With a fairly recent copy of the free RSLinx Classic Lite, and A-B devices with USB ports, you simply plug the A-B USB product into your PC using a standard USB cable, and RSLinx automatically adds a driver to connect to the device.
This might not seem like magic to PC users, who can plug a new mouse into their PC and Windows automatically enables it. But for A-B PLC users this is a giant step forward from the way things have been the last 25 years.
Back in the late 80's and early 90's as personal computers became affordable, software began to appear to program PLC's.
At first, most connections were of a serial type, and to use these connections to program PLC's users needed to know a handful of serial port settings like the baud rate, parity, number of stop bits, error checking method used, etc.
Not really a challenge, well until someone changed the device from it's defaults without informing you, leaving you with guessing which setting they changed.
Then there was the multitude of serial cables used for different products. Nine Pin versus Twenty Five Pin, and wiring for DTE to DTE vs. DTE to DCE (e.g. “straight through” versus “cross over.”)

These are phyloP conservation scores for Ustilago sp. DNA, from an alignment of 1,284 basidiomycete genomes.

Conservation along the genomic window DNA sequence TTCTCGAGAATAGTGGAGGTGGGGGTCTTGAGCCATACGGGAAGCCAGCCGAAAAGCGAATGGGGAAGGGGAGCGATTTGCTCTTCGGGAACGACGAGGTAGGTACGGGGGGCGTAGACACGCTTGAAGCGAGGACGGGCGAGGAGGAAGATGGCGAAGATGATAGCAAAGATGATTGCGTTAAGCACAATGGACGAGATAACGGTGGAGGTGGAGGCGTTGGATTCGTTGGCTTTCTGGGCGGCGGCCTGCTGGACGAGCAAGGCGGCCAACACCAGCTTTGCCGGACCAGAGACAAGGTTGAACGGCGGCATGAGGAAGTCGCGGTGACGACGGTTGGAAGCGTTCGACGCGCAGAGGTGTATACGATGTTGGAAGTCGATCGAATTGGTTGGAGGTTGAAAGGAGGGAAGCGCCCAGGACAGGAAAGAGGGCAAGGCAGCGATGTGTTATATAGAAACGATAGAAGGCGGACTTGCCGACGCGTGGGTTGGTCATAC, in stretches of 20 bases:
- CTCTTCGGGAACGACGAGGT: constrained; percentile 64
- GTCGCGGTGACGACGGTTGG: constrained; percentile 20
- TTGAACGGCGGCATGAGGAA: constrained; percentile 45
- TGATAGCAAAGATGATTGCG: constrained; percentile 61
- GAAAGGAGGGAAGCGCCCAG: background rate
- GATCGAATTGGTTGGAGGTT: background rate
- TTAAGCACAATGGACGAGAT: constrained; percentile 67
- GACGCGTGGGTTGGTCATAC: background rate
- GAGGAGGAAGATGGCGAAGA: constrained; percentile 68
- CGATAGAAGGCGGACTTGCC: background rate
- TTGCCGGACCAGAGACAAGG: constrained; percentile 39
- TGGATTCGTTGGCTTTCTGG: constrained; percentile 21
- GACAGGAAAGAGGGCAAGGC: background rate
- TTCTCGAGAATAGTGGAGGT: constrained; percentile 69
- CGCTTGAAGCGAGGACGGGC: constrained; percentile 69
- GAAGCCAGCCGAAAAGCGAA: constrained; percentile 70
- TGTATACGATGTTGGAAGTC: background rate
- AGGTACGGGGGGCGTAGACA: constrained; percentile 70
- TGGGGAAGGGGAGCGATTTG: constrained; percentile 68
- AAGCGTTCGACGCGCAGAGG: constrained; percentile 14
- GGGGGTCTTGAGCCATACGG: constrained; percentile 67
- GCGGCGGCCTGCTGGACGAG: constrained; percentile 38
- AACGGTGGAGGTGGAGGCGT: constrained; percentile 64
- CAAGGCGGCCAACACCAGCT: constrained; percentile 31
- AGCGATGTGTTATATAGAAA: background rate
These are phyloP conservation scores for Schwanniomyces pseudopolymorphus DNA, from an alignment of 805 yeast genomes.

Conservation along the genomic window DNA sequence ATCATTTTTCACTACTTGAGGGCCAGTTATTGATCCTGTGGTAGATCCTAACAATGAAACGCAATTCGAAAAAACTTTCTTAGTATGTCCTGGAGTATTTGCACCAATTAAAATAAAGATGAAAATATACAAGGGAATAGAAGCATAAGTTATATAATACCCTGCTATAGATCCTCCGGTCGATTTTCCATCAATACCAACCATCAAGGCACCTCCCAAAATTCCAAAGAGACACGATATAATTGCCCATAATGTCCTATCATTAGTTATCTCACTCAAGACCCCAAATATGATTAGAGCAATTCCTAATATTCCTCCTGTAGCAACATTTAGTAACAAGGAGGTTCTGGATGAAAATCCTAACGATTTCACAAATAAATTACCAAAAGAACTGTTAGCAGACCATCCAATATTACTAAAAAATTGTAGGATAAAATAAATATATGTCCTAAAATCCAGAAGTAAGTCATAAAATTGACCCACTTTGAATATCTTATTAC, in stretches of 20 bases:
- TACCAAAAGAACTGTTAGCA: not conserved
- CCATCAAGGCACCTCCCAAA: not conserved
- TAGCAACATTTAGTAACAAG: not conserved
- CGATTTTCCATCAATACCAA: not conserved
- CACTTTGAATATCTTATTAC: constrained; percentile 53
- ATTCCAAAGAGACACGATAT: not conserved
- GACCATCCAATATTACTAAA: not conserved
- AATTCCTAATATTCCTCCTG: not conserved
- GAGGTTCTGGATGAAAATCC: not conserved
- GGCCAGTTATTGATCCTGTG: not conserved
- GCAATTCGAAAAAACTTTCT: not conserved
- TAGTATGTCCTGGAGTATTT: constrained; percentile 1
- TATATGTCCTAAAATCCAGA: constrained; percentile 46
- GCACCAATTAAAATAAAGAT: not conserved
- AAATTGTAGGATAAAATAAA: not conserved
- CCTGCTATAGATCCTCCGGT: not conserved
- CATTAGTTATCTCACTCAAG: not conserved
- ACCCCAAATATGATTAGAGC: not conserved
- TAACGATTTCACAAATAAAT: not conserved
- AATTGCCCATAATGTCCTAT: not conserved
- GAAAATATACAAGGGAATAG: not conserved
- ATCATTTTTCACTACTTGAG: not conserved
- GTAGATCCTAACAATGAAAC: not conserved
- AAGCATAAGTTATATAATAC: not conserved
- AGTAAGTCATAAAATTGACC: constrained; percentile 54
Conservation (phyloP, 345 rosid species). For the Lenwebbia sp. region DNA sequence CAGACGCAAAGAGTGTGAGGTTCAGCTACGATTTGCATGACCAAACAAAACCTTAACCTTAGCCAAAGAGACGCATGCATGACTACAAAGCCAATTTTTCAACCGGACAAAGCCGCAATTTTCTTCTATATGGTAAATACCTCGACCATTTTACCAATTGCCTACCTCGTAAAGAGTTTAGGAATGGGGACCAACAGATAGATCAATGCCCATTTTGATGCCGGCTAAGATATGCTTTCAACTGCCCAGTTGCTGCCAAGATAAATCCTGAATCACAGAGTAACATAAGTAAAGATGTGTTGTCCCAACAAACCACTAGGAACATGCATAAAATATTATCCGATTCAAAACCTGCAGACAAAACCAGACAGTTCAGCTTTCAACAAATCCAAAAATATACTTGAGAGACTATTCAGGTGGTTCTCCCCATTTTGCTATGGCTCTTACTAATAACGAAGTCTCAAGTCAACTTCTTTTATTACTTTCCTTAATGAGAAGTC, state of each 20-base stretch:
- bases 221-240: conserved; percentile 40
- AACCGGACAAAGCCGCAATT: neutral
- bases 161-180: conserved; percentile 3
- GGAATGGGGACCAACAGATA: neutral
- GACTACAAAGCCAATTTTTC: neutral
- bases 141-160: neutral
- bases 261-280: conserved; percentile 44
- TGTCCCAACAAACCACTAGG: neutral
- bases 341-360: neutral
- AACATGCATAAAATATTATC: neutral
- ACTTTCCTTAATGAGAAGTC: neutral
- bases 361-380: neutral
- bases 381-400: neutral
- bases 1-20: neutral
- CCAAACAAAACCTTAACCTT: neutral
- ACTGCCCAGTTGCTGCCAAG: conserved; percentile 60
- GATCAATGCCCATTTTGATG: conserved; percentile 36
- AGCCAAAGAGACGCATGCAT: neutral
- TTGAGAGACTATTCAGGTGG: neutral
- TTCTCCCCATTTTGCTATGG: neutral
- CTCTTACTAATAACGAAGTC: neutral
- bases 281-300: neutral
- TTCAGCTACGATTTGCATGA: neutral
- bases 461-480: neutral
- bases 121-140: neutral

And even today with our Ethernet only devices we still need our Boot-P utility, and to be sure we set the device with an IP address on the same “subnet” as our PC and other devices on the network.
Step one is to insure you have a version of RSLinx Classic Lite which supports the product you are about to plug in.
To be on the safe side you can grab the latest copy for free here.
Once it's installed, you simply plug in the USB device and wait for windows to install the device driver automatically.
If prompted by windows, just select “install device automatically” or similar prompting for your version of windows.
Once completed, you can open RSLinx Classic Lite to find your USB driver automatically added. Select and expand it in the RSWho network browse windows and you'll see the device you have connected.
First, browse to the device you connected in the RSLinx RSWho window.
Next, right click on the device (or on the devices Ethernet card if it's listed separately under the device) and select “module configuration.”
This will open a tabbed dialog box, and the tab we want is labeled “Port Configuration.”
Click on that tab, fill in your devices IP address and Subnet mask, and then press Apply and OK.
At this point your device should now have am IP address, all without having to launch the Boot-P utility!
While my recent experiences with A-B USB devices have been plug and play, I would also like to hear what you think. So if you have any thoughts on the ease of using A-B's USB devices please share them below using the “post a comment or question” link below.